Secondly, to those who say to prove something true we need to go around proving all of them the same, you can also use the same lens to turn the tables around, and say that something is true, and you cannot prove it false unless until you find a false example in every rock, or every atom, or etc.

Thirdly, sure we may put things in different terms, so that we understand something, but if you shine a light against a wall, you’ll get something constant, and while you may explain it in many different ways, are we altering what is happening? We say that if we shine a light against a regular wall, like the one in the philosophy classroom, we see the colour because it is the certain wavelengths of light reflected that gets us to perceive the reflected light as a colour. I may explain it this way, and someone else another, and aliens a third, and maybe God another way, but does it change that we’re all describing the same thing, albeit differently?

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Discussion

2 thoughts on “Philosopy of Deutsch – Richard and Greg

  1. “…those explanations that are subjective, and wrong, will be criticised, and rooted out, to the extent that they eventually become obsolete, and are eliminated from our knowledge base. And, over the time span of many years, if not generations or longer all we’ll have left is that single objective truth, because it’s the only one that can stand the test of time as it’ll get criticised but still survive as it is the truth.”

    As an extension of this idea, I wonder where Deustch would place the “truths” and scientific understanding of the ethno-botanists and other scientific philosophers of the indigenous civilizations. In his TED Talk from a few years back (http://www.ted.com/talks/wade_davis_on_the_worldwide_web_of_belief_and_ritual.html), Wade Davis talks about the Polynesian knowledge of the Southern Pacific Ocean as equivalent to the Western scientific knowledge that put men on the moon. Knowledge of the forests of British Columbia, and how to survive in the Arctic, for instance, are culturally-honed truths developed over 10,000 years; the scientific innovations and efficiencies of modernity that have effectively eradicated these specific knowledge bases (and thus out-‘competed’ them in the Darwinian sense) has only been created and maintained over the last couple, or few thousand years.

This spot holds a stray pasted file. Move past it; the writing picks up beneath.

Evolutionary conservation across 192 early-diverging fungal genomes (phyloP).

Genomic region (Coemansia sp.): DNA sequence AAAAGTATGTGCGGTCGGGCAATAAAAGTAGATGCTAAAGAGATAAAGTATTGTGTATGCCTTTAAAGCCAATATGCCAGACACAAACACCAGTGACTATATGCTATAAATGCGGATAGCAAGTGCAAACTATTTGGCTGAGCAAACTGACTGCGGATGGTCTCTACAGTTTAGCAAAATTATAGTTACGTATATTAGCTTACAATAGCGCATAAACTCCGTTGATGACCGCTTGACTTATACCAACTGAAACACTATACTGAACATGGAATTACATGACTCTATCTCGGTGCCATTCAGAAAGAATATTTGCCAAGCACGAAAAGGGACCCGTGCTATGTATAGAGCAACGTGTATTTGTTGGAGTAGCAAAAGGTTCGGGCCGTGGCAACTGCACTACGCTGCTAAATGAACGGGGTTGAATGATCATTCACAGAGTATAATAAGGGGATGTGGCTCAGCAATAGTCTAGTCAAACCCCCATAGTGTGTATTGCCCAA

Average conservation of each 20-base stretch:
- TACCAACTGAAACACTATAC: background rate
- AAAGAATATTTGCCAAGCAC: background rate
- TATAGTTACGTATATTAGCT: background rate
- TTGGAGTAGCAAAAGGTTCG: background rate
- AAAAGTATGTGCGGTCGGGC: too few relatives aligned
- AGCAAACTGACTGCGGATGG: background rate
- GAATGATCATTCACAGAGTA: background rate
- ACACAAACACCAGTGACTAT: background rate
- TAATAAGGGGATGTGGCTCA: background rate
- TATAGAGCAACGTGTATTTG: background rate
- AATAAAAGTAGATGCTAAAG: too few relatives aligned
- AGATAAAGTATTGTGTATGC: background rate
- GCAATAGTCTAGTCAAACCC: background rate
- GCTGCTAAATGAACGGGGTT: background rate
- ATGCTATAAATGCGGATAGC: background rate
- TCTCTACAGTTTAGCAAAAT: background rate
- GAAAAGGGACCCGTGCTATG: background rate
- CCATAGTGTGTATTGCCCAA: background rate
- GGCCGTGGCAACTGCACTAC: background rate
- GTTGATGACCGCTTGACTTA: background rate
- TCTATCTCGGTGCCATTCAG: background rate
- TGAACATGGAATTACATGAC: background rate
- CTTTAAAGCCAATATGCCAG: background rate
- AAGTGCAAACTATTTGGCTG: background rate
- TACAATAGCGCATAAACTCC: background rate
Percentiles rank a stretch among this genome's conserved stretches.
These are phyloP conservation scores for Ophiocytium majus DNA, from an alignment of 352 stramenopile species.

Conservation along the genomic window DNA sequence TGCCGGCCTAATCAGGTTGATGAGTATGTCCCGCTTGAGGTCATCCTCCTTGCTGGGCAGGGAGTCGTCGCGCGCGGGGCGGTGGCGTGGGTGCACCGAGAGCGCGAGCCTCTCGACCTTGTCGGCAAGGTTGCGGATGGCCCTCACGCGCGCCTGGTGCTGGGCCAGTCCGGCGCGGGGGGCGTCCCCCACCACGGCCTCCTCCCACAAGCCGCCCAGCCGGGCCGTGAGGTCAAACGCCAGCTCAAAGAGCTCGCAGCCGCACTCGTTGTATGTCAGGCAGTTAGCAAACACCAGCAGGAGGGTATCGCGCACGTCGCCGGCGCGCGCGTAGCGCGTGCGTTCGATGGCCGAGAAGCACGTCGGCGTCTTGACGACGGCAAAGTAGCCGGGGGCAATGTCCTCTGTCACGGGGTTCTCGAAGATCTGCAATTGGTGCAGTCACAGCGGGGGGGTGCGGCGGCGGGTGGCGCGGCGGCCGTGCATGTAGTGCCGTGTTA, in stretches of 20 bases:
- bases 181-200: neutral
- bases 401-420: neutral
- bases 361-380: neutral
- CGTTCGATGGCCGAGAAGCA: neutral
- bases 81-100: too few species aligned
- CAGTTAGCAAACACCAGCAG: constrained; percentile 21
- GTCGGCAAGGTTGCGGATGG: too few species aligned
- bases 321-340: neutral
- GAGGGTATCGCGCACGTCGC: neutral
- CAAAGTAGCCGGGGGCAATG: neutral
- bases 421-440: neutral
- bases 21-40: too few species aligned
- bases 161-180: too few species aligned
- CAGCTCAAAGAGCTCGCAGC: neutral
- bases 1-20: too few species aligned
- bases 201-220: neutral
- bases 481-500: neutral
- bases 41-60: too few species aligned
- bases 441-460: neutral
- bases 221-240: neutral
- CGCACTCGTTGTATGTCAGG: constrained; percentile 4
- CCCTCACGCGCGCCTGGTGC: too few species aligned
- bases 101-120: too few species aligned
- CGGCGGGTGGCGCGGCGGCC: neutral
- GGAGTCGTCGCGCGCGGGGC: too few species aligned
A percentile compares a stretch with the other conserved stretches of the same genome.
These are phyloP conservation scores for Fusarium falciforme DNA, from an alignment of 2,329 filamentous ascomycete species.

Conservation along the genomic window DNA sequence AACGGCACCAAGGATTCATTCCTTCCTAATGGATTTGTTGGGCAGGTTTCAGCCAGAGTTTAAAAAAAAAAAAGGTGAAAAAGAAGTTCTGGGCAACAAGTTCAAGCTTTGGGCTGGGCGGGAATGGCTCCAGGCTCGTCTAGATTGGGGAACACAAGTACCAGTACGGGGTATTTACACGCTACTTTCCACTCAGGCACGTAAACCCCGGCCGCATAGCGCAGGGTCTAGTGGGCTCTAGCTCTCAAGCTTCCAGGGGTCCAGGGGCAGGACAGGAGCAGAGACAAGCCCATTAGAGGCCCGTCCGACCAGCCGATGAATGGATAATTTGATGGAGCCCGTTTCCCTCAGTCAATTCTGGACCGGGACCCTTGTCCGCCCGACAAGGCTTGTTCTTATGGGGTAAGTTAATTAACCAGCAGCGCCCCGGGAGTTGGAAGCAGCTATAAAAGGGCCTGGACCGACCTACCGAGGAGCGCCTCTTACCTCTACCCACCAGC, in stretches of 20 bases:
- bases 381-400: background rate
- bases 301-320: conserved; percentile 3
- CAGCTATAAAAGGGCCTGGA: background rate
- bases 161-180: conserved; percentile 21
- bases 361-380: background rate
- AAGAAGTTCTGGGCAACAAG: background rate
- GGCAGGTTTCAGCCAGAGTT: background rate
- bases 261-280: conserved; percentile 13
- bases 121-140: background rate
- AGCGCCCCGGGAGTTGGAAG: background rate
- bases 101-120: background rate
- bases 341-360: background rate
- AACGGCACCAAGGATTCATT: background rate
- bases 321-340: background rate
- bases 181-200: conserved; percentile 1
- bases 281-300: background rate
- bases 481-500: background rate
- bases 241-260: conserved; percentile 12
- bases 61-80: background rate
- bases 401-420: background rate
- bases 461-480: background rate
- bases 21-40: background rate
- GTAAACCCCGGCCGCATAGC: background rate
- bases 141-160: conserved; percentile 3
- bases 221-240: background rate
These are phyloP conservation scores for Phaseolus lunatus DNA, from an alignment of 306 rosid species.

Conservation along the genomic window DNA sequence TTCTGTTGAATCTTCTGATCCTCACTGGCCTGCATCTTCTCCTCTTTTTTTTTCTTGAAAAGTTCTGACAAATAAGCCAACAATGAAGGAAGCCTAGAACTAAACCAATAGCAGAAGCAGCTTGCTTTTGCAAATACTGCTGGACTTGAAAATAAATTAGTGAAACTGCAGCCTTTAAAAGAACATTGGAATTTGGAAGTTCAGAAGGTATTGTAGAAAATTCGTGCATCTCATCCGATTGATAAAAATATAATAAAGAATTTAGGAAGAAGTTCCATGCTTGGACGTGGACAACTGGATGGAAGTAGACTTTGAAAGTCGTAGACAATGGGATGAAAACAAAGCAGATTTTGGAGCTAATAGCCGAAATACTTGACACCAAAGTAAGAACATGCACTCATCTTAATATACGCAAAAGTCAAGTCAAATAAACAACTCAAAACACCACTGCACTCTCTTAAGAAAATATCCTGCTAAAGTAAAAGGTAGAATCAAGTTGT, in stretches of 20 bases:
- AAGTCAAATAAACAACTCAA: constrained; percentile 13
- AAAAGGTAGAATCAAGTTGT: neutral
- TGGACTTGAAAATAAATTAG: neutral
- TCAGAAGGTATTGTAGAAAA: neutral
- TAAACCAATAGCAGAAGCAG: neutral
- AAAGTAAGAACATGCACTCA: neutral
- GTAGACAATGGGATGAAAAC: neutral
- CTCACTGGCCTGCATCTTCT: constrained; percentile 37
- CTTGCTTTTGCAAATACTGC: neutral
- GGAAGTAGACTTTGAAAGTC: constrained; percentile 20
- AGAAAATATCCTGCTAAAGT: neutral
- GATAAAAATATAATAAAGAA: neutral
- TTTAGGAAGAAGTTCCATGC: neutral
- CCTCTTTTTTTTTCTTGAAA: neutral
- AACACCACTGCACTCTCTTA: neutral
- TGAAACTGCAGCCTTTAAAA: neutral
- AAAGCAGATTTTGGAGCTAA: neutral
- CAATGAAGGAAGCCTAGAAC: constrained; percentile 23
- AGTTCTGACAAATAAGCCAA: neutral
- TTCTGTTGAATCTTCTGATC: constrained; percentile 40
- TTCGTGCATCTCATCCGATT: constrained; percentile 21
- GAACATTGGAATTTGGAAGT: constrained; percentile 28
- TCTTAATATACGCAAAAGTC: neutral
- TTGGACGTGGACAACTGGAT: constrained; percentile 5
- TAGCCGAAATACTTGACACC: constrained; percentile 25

Do you think Deustch might place any emphasis on the role of the scientist, or scientific pursuit in a broader sense, to ensure a more inclusive participation in the creation of Truth (ie. account for an imbalance in different voices in a conversation about truth)?

    Posted by bryanjack | October 21, 2012, 10:28 pm
    • Thank you, Richard and Greg, for discussing the philosophy of Deutsch, and Bryan, for your comments.

      I would like to add that traditional ecological knowledge (TEK) is indeed a vast domain interested, appropriated and investigated by experts and participants in many fields including some nutritionists, chefs, alternative medicine practitioners, environmentalists, linguists, ethnoscientists and anthropologists. Granted, TEK, like many indigenous peoples and languages, are under threat.

      Posted by SoundEagle | October 25, 2012, 11:30 pm